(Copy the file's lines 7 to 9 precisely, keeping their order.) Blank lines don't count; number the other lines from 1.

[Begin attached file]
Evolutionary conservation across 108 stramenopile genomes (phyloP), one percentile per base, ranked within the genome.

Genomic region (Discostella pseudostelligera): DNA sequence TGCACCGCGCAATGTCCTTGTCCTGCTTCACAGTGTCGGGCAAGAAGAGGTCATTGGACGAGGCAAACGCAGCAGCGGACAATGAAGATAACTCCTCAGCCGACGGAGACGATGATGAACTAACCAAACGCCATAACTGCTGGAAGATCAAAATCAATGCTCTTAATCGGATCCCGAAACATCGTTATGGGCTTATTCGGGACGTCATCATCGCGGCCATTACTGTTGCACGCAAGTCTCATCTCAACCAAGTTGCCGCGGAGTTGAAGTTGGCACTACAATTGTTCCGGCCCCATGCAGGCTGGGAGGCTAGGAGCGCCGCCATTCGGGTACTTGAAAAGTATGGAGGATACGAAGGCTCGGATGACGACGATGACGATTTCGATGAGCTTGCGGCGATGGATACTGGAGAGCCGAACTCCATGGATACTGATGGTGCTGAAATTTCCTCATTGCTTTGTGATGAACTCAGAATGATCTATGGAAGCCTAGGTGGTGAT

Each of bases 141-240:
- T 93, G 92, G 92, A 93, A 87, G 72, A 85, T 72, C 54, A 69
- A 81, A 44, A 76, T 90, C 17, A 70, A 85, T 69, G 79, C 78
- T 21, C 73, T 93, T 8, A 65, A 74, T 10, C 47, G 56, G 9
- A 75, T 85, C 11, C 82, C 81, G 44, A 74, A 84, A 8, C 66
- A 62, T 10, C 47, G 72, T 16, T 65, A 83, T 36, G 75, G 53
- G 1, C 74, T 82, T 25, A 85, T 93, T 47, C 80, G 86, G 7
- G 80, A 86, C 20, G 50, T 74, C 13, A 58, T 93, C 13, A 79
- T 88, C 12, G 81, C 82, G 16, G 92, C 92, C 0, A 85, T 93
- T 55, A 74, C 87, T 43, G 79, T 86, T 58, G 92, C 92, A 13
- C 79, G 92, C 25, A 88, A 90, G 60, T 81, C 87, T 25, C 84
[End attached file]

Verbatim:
- A 75, T 85, C 11, C 82, C 81, G 44, A 74, A 84, A 8, C 66
- A 62, T 10, C 47, G 72, T 16, T 65, A 83, T 36, G 75, G 53
- G 1, C 74, T 82, T 25, A 85, T 93, T 47, C 80, G 86, G 7